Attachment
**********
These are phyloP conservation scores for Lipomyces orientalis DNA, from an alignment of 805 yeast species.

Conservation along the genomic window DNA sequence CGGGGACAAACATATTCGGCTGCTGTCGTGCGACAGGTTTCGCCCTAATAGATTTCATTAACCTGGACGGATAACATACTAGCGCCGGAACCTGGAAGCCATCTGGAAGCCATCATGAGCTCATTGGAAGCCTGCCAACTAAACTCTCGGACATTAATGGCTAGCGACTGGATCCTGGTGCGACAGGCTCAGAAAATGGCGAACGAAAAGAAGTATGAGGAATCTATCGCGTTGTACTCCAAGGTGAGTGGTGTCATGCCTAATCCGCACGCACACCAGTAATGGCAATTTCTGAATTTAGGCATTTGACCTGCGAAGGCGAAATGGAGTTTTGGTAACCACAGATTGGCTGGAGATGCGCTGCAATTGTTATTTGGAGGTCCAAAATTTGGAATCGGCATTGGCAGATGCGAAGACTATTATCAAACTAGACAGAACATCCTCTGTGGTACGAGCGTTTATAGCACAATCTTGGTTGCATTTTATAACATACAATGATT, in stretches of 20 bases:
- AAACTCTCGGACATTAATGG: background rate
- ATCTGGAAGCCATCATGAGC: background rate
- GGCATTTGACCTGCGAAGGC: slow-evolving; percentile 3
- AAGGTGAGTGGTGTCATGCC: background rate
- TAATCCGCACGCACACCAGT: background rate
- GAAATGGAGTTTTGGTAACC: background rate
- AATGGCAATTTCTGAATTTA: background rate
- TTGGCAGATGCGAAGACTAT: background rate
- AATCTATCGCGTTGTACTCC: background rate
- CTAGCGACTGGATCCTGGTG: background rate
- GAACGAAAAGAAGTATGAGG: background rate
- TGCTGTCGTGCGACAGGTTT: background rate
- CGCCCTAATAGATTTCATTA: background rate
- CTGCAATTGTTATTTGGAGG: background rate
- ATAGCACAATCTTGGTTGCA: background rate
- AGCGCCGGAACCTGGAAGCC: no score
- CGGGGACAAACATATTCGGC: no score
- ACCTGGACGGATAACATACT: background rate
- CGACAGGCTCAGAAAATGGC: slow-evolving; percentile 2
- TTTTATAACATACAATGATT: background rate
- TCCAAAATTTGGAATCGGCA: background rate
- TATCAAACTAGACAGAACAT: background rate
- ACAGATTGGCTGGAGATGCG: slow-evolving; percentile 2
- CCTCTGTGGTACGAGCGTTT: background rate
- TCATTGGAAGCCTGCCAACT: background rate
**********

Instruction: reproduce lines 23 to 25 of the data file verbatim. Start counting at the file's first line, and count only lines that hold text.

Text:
- TCCAAAATTTGGAATCGGCA: background rate
- TATCAAACTAGACAGAACAT: background rate
- ACAGATTGGCTGGAGATGCG: slow-evolving; percentile 2